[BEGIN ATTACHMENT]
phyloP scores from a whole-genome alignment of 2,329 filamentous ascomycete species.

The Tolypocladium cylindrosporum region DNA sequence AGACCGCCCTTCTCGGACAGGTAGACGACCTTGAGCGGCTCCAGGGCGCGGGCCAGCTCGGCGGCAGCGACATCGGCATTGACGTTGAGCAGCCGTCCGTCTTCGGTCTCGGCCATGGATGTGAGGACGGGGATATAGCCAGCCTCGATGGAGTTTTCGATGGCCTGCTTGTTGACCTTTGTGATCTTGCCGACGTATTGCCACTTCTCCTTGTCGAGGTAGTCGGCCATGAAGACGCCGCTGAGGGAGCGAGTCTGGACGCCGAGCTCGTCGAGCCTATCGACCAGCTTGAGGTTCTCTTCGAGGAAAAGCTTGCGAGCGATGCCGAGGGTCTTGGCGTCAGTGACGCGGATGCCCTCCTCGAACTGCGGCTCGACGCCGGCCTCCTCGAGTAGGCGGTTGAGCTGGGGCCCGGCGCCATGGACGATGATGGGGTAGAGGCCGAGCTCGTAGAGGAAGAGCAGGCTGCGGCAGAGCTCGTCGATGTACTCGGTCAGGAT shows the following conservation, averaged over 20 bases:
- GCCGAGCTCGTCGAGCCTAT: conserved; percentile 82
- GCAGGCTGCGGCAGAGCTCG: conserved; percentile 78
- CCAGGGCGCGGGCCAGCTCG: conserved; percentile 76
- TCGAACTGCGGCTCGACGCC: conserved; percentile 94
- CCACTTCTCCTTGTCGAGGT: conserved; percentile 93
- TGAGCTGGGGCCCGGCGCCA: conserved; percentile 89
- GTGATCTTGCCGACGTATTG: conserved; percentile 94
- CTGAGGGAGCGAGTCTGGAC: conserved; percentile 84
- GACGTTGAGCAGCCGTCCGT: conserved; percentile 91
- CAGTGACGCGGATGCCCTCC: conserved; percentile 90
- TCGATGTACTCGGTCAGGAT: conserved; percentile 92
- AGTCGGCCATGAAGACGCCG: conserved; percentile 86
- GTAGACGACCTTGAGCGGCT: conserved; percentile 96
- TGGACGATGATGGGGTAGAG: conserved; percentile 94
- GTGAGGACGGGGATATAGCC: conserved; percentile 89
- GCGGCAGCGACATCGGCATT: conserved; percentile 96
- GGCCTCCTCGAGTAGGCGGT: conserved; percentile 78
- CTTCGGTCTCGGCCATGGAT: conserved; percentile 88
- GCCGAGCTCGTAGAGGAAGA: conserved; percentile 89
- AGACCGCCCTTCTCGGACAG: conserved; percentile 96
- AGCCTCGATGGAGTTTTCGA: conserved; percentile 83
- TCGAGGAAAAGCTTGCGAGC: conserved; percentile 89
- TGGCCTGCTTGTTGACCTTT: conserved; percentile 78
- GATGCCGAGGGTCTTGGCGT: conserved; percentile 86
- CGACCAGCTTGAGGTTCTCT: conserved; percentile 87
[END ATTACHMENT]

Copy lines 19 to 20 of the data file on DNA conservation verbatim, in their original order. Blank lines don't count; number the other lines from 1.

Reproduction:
- GGCCTCCTCGAGTAGGCGGT: conserved; percentile 78
- CTTCGGTCTCGGCCATGGAT: conserved; percentile 88